Combined with the anticipated commercial operation of Watts Bar Unit 2, TVA anticipates reducing the reliance on coal-fired generation from approximately 32% of total generation currently to approximately 22% by 2020. It will increase generation from gas-fired and nuclear generating assets to approximately 23% and 41% , respectively, from 19% and 35% as reported in 2015.
What’s for sale?
Interested parties who successfully bid on the site would get the two partially completed plants, which have no nuclear fuel in the reactor pressure vessels. None was ever delivered to the site. This fact suggests that the scrap value of the steel in the plants might have value depending on the cost of demolition to get to it.
The package deal also comes with access to 500 Kv and 160 Kv electric switchyards, various office and industrial buildings, a railroad spur, paved access roads and site roads and lots.
There is also a helicopter landing pad. Overall, the site, which includes perimeter security, covers 1,600 square acres or about 2.5 square miles.
Because the sale would quality as a major federal action, the site’s environmental assessments would have to be brought up to date. Depending on the buyer’s planned uses for the site, new reviews might be needed said TVA.
The prospects of a new development of a small modular nuclear reactors or other type of nuclear facility at the site brought out the usual bombast from anti-nuclear groups. The Southern Alliance for Clean Energy, a group that is hard over in its opposition to nuclear energy, told the Associated Press on 2/17/16 that any such efforts would be “reckless.” Stephen Smith, the long time director of the group, said his group would “aggressively oppose such efforts.”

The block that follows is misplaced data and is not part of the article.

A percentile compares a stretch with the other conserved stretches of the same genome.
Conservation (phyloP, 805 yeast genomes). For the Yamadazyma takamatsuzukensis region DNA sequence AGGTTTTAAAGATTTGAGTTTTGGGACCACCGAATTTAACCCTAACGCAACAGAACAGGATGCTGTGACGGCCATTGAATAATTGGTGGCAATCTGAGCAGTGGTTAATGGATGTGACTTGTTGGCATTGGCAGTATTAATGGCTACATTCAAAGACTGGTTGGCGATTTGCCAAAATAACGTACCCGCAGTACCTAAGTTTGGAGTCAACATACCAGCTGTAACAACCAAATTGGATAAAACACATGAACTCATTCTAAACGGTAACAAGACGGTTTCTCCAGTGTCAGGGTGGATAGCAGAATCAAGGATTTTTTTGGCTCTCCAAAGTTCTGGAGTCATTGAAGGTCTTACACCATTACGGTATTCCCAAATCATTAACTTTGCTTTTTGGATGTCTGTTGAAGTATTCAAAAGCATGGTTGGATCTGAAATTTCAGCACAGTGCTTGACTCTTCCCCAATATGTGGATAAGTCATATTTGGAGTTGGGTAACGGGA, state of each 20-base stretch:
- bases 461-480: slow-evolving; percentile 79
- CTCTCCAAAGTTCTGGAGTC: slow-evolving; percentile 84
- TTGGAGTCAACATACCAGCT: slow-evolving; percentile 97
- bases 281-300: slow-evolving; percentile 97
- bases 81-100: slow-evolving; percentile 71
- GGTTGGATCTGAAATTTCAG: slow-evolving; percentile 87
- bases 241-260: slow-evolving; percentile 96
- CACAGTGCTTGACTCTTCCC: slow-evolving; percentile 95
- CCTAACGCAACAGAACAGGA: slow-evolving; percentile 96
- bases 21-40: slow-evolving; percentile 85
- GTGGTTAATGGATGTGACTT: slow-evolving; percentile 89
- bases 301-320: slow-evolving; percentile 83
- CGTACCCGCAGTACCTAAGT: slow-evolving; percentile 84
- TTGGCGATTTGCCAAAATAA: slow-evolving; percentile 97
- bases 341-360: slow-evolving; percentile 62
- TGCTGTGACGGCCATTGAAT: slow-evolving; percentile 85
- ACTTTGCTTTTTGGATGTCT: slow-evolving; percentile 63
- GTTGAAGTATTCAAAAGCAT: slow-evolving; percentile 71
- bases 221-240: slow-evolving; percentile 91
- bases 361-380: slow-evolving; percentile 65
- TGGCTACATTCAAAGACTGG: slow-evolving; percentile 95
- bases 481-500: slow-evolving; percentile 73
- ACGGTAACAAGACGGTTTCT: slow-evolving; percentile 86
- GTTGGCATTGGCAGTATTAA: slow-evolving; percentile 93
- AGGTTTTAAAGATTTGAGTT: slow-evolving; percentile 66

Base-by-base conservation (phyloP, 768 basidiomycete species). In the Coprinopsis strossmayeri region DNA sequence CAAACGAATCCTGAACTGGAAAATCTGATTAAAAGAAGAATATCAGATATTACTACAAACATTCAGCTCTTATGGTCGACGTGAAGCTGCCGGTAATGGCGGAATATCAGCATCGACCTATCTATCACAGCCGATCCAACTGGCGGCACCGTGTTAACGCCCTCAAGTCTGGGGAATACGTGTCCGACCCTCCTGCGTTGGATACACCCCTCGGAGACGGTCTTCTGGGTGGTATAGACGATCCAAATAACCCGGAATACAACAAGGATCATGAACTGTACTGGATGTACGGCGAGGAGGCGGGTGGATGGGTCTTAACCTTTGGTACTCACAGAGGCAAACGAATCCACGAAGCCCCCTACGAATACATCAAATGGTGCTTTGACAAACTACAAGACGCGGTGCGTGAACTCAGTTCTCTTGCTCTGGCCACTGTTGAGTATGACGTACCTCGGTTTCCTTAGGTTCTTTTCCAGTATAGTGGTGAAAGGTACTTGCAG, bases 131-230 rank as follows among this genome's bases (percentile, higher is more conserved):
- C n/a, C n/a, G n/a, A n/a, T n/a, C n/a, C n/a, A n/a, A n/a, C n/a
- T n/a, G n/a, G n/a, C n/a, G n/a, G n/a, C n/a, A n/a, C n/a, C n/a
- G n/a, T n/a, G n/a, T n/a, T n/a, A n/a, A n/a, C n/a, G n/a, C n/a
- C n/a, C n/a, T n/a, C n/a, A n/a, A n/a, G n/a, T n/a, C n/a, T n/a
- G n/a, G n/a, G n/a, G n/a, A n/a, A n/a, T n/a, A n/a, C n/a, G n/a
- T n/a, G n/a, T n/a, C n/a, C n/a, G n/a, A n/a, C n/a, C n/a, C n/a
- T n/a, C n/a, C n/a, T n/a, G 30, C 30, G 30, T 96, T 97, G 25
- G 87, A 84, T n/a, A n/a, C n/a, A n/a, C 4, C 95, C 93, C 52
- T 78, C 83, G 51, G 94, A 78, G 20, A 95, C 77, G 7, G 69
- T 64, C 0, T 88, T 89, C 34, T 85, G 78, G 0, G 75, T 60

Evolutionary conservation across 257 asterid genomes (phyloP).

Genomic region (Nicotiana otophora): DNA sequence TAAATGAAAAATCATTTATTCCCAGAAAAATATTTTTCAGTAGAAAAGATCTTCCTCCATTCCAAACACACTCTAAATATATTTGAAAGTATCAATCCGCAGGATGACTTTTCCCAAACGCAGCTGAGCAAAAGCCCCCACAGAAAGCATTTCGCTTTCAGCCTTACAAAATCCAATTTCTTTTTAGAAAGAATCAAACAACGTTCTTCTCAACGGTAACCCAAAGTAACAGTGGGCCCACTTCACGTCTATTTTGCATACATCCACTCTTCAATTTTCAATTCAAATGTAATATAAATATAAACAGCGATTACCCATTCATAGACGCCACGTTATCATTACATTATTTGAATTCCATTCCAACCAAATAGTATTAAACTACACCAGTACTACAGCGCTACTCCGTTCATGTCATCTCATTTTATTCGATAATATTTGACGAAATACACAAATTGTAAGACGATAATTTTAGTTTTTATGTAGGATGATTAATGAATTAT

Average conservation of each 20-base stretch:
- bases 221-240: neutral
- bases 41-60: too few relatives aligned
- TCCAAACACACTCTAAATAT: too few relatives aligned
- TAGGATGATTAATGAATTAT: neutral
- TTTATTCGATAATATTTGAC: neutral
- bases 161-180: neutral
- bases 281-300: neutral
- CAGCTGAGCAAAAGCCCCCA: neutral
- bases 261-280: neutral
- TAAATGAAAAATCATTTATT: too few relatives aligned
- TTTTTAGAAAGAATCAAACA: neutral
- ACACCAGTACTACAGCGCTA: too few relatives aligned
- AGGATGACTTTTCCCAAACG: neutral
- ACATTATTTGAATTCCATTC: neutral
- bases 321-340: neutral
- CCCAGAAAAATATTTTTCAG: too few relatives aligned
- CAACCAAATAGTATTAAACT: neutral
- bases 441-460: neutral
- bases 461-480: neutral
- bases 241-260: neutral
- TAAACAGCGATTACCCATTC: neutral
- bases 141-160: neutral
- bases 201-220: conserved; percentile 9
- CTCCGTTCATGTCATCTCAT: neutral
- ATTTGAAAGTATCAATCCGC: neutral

Elsewhere, the former Willows Creek coal-fired power plant about 20 miles from Bellefonte is being converted by Google into a data center. It’s significant power requirements are met by the access to high power grid connections and the site’s switchyard.
This model suggests that a developer of the Bellefonte site might have several uses in mind for it including industrial re-use, demolishing the existing structures for their steel, and providing a secure foundation for a future power generation project such as an advanced nuclear reactor design that might emerge from the current federal cost sharing R&D program recently announced by DOE. One or both of the exiting containment structures might be suitable for that purpose.
Anyone who wants to comment on TVA’s plan to sell the Bellefonte site, along with all the fixings, can send comments to TVA by email to sherryquirk [at] tva.gov. She is TVA’s general counsel.
If you have questions contact the Gregory Singer, TVA’s associate general counsel at gregorysigner [at] tva.gov or tel: (865) 632-4131
Comments can also be submitted at TVA’s project website
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The TVA should sell all of its fossil fuel power stations to private utilities and use the revenue to build more nuclear reactors. Any significant excess in nuclear electricity should be used to manufacture methanol for peak load production of electricity.